I wanted to tell her I am sorry, empty the content of my wallet on her, and run away. As if, I was caught red-handed perpetrating the system that keeps her poor. Was $20 even enough? How many customers will she bother before she has enough? How would IHOP feel if they knew their employee was begging customers for money? She would probably get fired.

According to glassdoor, an IHOP waitress can make as little as $2 an hour. And before you jump to your guns, this is perfectly legal in America.

Under federal law, employers can take a tip credit by paying tipped workers, such as servers and bartenders, as low as $2.13 an hour if those workers earn at least the standard minimum wage of $7.25 an hour once their tips are added in.

You can legally pay your waiter less then minimum wage and they count on tips to make up the difference.

Can you imagine if all jobs were compensated this way? You interview for a job and you get it. Then the interviewer says: "We pay $2 an hour but don't worry, our customers are very generous and will make up for the difference so you can make a living. If for whatever reason they don't, all their friends and family will shame them. You start tomorrow."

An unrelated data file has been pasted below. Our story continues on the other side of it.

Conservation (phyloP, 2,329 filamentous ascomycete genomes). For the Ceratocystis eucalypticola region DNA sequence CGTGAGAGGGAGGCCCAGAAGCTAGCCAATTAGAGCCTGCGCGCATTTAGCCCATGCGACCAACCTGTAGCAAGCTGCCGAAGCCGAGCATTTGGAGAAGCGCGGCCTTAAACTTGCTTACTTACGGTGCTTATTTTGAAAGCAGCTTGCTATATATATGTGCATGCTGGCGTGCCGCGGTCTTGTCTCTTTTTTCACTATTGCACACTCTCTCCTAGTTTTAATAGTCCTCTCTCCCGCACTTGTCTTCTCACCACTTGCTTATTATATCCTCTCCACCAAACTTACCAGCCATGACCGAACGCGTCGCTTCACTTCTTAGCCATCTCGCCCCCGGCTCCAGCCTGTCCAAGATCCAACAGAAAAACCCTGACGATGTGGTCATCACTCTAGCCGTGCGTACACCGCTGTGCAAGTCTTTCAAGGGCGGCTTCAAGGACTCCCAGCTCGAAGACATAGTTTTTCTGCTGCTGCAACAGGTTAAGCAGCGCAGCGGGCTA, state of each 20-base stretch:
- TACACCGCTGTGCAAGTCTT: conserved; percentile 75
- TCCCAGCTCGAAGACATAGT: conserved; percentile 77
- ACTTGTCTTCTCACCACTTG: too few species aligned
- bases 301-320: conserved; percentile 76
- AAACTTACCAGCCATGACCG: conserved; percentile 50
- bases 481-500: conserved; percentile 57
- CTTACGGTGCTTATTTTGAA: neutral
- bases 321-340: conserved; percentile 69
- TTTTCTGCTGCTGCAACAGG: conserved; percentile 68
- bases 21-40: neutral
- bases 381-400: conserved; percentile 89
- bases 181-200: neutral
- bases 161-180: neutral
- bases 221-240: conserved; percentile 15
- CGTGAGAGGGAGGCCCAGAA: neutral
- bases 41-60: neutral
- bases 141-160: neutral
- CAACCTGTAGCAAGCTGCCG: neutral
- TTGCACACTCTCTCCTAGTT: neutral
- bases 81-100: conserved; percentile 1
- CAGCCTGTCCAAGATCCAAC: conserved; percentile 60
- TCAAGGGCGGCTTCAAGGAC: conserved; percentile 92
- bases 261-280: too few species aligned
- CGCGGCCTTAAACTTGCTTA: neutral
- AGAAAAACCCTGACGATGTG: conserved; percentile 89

I've often heard the argument that if restaurants paid a $15 minimum wage, all mom and pops restaurants will go out of business. Restaurant food will be so expensive that most people won't dine out. In other words, a whole industry exists only because it underpays its workers. But if you can't pay your workers, why are you in business?

It almost explains why we are fat in America. We are starving someone else. Then we make ourselves feel better by living a tip.

Tipping is not a bad thing. It can be an act of generosity. If you think your waiter is doing a great job, or you are feeling generous, by all means give him a tip. But it shouldn't be the only thing that allows a gainfully employed person to make ends meet at the end of the month.

It's been a year now and the pandemic ravaged the restaurant business. Was this lady let go? Did she end up in the group of people who made more money from their unemployment check than from their employers'? I hope so.

If anything good has to come out of this, then it should be revamping the Fair Labor Standards Act. Working full time at minimum wage rate does not allow you to get a 2 bedroom apartment in any state in the US. Reducing this very small amount of money for some workers is immoral. Tips are bonuses, not your minimum wage.


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For my eyes only